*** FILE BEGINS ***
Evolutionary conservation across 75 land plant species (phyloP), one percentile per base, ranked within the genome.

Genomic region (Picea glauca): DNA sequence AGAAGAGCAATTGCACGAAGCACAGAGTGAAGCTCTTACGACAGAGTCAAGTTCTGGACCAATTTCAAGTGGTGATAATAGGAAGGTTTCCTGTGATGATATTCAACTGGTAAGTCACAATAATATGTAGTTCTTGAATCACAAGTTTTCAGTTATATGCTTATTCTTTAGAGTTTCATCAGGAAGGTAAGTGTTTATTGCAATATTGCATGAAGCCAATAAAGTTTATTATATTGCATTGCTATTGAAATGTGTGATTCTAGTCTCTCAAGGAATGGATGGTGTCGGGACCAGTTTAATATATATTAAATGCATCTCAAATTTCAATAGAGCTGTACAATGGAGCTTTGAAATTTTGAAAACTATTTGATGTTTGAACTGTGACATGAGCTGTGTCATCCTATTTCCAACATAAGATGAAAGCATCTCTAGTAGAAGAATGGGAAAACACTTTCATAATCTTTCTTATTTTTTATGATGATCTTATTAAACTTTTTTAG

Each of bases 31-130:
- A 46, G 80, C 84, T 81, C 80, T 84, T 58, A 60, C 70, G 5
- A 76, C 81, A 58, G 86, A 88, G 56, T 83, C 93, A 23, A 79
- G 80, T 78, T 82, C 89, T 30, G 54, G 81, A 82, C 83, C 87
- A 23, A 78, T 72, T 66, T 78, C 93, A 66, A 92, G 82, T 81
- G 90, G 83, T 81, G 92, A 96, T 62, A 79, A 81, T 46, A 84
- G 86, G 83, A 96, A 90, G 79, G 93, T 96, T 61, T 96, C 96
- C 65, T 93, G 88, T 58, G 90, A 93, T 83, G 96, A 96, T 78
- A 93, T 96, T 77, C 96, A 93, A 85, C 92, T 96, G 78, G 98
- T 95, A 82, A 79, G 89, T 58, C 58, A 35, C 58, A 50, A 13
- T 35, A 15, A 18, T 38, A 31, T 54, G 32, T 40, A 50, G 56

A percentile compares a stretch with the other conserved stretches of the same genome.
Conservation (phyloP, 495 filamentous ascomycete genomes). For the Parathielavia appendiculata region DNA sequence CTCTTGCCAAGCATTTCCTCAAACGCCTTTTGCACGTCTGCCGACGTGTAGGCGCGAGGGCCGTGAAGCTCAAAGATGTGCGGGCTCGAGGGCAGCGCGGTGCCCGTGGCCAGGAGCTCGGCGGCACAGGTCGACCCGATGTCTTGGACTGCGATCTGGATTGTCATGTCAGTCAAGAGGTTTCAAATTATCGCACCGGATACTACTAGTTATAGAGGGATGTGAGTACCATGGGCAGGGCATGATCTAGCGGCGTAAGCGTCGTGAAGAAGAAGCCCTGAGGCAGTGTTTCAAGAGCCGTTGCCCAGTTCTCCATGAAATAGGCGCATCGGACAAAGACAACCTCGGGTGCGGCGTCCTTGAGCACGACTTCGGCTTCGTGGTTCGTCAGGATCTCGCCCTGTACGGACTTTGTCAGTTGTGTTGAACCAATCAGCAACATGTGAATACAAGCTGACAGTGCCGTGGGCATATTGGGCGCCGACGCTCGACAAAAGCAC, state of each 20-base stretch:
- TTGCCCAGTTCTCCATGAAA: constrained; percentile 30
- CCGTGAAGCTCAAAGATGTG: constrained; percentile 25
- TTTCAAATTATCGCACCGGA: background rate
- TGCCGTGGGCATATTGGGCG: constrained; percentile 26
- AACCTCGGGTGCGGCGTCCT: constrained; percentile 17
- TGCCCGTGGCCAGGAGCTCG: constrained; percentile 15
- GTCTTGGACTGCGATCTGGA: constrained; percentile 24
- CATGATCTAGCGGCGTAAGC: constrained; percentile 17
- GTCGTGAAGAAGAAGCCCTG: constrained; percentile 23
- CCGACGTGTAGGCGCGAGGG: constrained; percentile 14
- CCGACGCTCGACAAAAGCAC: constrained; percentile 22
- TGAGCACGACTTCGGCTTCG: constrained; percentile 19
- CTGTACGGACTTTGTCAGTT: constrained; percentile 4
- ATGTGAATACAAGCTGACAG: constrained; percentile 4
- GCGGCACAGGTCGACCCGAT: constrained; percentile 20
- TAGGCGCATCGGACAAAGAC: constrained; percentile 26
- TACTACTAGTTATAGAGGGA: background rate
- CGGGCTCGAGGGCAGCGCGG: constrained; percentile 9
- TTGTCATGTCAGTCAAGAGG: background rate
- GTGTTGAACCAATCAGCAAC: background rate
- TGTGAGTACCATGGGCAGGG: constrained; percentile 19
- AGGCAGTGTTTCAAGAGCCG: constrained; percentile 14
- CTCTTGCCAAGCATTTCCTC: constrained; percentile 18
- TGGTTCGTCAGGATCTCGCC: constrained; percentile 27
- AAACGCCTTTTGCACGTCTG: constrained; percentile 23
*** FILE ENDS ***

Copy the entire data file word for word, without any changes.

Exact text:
Evolutionary conservation across 75 land plant species (phyloP), one percentile per base, ranked within the genome.

Genomic region (Picea glauca): DNA sequence AGAAGAGCAATTGCACGAAGCACAGAGTGAAGCTCTTACGACAGAGTCAAGTTCTGGACCAATTTCAAGTGGTGATAATAGGAAGGTTTCCTGTGATGATATTCAACTGGTAAGTCACAATAATATGTAGTTCTTGAATCACAAGTTTTCAGTTATATGCTTATTCTTTAGAGTTTCATCAGGAAGGTAAGTGTTTATTGCAATATTGCATGAAGCCAATAAAGTTTATTATATTGCATTGCTATTGAAATGTGTGATTCTAGTCTCTCAAGGAATGGATGGTGTCGGGACCAGTTTAATATATATTAAATGCATCTCAAATTTCAATAGAGCTGTACAATGGAGCTTTGAAATTTTGAAAACTATTTGATGTTTGAACTGTGACATGAGCTGTGTCATCCTATTTCCAACATAAGATGAAAGCATCTCTAGTAGAAGAATGGGAAAACACTTTCATAATCTTTCTTATTTTTTATGATGATCTTATTAAACTTTTTTAG

Each of bases 31-130:
- A 46, G 80, C 84, T 81, C 80, T 84, T 58, A 60, C 70, G 5
- A 76, C 81, A 58, G 86, A 88, G 56, T 83, C 93, A 23, A 79
- G 80, T 78, T 82, C 89, T 30, G 54, G 81, A 82, C 83, C 87
- A 23, A 78, T 72, T 66, T 78, C 93, A 66, A 92, G 82, T 81
- G 90, G 83, T 81, G 92, A 96, T 62, A 79, A 81, T 46, A 84
- G 86, G 83, A 96, A 90, G 79, G 93, T 96, T 61, T 96, C 96
- C 65, T 93, G 88, T 58, G 90, A 93, T 83, G 96, A 96, T 78
- A 93, T 96, T 77, C 96, A 93, A 85, C 92, T 96, G 78, G 98
- T 95, A 82, A 79, G 89, T 58, C 58, A 35, C 58, A 50, A 13
- T 35, A 15, A 18, T 38, A 31, T 54, G 32, T 40, A 50, G 56

A percentile compares a stretch with the other conserved stretches of the same genome.
Conservation (phyloP, 495 filamentous ascomycete genomes). For the Parathielavia appendiculata region DNA sequence CTCTTGCCAAGCATTTCCTCAAACGCCTTTTGCACGTCTGCCGACGTGTAGGCGCGAGGGCCGTGAAGCTCAAAGATGTGCGGGCTCGAGGGCAGCGCGGTGCCCGTGGCCAGGAGCTCGGCGGCACAGGTCGACCCGATGTCTTGGACTGCGATCTGGATTGTCATGTCAGTCAAGAGGTTTCAAATTATCGCACCGGATACTACTAGTTATAGAGGGATGTGAGTACCATGGGCAGGGCATGATCTAGCGGCGTAAGCGTCGTGAAGAAGAAGCCCTGAGGCAGTGTTTCAAGAGCCGTTGCCCAGTTCTCCATGAAATAGGCGCATCGGACAAAGACAACCTCGGGTGCGGCGTCCTTGAGCACGACTTCGGCTTCGTGGTTCGTCAGGATCTCGCCCTGTACGGACTTTGTCAGTTGTGTTGAACCAATCAGCAACATGTGAATACAAGCTGACAGTGCCGTGGGCATATTGGGCGCCGACGCTCGACAAAAGCAC, state of each 20-base stretch:
- TTGCCCAGTTCTCCATGAAA: constrained; percentile 30
- CCGTGAAGCTCAAAGATGTG: constrained; percentile 25
- TTTCAAATTATCGCACCGGA: background rate
- TGCCGTGGGCATATTGGGCG: constrained; percentile 26
- AACCTCGGGTGCGGCGTCCT: constrained; percentile 17
- TGCCCGTGGCCAGGAGCTCG: constrained; percentile 15
- GTCTTGGACTGCGATCTGGA: constrained; percentile 24
- CATGATCTAGCGGCGTAAGC: constrained; percentile 17
- GTCGTGAAGAAGAAGCCCTG: constrained; percentile 23
- CCGACGTGTAGGCGCGAGGG: constrained; percentile 14
- CCGACGCTCGACAAAAGCAC: constrained; percentile 22
- TGAGCACGACTTCGGCTTCG: constrained; percentile 19
- CTGTACGGACTTTGTCAGTT: constrained; percentile 4
- ATGTGAATACAAGCTGACAG: constrained; percentile 4
- GCGGCACAGGTCGACCCGAT: constrained; percentile 20
- TAGGCGCATCGGACAAAGAC: constrained; percentile 26
- TACTACTAGTTATAGAGGGA: background rate
- CGGGCTCGAGGGCAGCGCGG: constrained; percentile 9
- TTGTCATGTCAGTCAAGAGG: background rate
- GTGTTGAACCAATCAGCAAC: background rate
- TGTGAGTACCATGGGCAGGG: constrained; percentile 19
- AGGCAGTGTTTCAAGAGCCG: constrained; percentile 14
- CTCTTGCCAAGCATTTCCTC: constrained; percentile 18
- TGGTTCGTCAGGATCTCGCC: constrained; percentile 27
- AAACGCCTTTTGCACGTCTG: constrained; percentile 23